“Welcome to Authentic China”
What kind of holidaymaker are you? The type that looks for the first place to sell you a full English breakfast or the type that cringes when you hear another English accent in the place, usually over-emphasising at a sceptical waiter. If you tend towards the latter then you might have already heard of sustainable tourism, heck, even booked a trip wanting to fully embrace the authenticity of a place rather than its tourist-stuffed facade.
Amy Ng’s Shangri-La questions the very notion of whether its possible though – whether a form of pure cultural tourism can exist or if it is all a sham, something cooked up to relieve all-too-easily proffered wallets and purses. Until 2001, the Chinese Himalayan city of Shangri-La was known as Zhongdian, its renaming aimed to capitalise on the vogue for all things Tibetan, and Ng asks at what cost such decisions are made.
The prism for her often witty play is would-be photographer Bunny, a member of the Naxi minority ethnic group whose customs and ceremonies are buried deep in centuries-long tradition and secrecy. She’s making a living as a tour guide and when her local knowledge is called upon to give a private tour to a wealthy potential benefactor, she’s faced with the dilemma of what she’s prepared to sacrifice in the name of her individuality versus her people’s, something she has had to consider before.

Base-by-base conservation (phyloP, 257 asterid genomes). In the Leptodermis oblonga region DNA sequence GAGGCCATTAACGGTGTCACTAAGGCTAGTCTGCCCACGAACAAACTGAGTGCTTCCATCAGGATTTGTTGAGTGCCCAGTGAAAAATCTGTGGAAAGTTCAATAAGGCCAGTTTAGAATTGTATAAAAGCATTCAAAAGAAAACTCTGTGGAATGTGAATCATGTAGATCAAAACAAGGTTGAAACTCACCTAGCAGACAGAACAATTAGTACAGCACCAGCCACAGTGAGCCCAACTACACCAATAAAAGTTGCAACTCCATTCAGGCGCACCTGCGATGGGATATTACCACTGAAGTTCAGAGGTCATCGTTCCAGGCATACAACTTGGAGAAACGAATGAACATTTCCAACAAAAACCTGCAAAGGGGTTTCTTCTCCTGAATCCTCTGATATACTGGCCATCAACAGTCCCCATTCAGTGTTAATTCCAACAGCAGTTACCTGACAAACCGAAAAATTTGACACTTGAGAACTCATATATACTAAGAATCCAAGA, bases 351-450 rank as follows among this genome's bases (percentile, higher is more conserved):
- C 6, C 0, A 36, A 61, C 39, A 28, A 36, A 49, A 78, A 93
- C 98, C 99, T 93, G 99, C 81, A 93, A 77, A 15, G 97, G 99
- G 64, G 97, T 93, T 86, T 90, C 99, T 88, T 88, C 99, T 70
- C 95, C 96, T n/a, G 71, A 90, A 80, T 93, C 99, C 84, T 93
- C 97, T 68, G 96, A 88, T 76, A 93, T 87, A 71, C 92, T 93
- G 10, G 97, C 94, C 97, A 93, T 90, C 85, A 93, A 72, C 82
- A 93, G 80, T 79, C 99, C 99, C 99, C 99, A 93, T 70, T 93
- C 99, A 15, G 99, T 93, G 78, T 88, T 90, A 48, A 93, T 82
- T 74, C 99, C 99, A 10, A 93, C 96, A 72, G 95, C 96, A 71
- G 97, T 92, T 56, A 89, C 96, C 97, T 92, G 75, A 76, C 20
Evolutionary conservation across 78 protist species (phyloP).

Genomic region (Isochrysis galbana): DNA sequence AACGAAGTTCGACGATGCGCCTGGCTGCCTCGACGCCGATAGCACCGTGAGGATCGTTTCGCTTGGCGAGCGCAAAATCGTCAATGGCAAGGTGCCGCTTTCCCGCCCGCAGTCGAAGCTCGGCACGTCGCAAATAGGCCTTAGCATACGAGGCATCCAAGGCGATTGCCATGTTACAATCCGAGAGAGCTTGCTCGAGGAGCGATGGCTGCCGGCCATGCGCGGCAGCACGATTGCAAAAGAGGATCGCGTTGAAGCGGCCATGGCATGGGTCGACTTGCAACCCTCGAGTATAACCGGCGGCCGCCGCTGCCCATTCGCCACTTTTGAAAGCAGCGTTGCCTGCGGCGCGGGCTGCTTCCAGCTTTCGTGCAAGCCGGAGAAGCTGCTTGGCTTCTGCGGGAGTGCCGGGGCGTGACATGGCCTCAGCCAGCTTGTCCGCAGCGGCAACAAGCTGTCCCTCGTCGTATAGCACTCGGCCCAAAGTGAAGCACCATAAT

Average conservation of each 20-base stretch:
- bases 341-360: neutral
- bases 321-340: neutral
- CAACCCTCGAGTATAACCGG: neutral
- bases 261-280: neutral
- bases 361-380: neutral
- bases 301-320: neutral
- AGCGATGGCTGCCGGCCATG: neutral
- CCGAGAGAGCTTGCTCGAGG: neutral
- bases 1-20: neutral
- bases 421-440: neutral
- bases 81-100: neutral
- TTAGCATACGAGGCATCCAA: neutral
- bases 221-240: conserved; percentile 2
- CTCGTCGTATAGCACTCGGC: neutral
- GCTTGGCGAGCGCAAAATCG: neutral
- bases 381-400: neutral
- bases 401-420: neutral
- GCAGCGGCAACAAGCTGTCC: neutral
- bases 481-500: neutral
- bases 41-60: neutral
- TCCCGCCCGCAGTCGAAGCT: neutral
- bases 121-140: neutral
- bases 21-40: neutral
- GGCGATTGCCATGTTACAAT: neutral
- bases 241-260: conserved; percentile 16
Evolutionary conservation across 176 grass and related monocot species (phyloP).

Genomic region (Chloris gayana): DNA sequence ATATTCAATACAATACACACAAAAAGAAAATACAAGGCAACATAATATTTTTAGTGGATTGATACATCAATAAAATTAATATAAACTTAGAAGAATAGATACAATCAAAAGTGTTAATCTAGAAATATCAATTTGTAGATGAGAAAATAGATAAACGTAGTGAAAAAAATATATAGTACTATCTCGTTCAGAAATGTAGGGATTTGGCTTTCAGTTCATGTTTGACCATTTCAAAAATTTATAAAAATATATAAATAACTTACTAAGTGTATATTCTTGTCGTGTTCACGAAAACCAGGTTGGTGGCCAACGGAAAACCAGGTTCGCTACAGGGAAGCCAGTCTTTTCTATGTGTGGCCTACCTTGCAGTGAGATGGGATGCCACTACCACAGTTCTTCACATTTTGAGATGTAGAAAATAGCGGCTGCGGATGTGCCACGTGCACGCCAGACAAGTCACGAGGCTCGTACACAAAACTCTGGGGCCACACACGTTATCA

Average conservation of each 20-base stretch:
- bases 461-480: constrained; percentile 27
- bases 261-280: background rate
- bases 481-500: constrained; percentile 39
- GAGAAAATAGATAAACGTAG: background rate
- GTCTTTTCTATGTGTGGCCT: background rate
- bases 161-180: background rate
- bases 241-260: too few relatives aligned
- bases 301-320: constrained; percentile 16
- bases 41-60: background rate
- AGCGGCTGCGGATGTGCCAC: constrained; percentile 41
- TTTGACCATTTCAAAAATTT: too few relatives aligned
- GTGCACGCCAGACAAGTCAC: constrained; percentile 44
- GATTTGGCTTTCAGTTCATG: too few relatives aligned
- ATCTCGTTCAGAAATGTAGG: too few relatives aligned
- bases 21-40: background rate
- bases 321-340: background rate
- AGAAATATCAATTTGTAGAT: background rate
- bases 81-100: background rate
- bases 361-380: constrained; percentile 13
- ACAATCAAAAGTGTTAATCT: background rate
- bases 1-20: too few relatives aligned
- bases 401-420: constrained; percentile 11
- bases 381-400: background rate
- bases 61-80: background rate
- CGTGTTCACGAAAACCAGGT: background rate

Shangri-La thus plays out in two timeframes and this is something Charlotte Westenra’s production could make a little smoother. Julia Sandford’s Bunny negotiates the back-and-forth well though, caught between newly-introduced ideas of what her life could be versus the reality of what she’ll have to do gain it, and Rosie Thomson is excellent as two different women who can facilitate that change for her, gaining several laughs in the pursuit of spiritual enlightenment with an iPhone.
There’s perhaps a little too much stuffed into the narrative for it to truly breathe. The complexities of Chinese authoritarian rule are only ever hinted at, the fascinating role of corruption glanced on briefly; fortunately, the focus on shady tourism sitting cheek by cheek with exploitation and poverty is fiercely examined, our own Western complicity left in no doubt whatsoever. There’s strong support from Andrew Koji’s Karma and Kevin Shen’s Nelson, two men with very different ideas on what’s acceptable and Ng pleasingly eschews giving us any easy answers.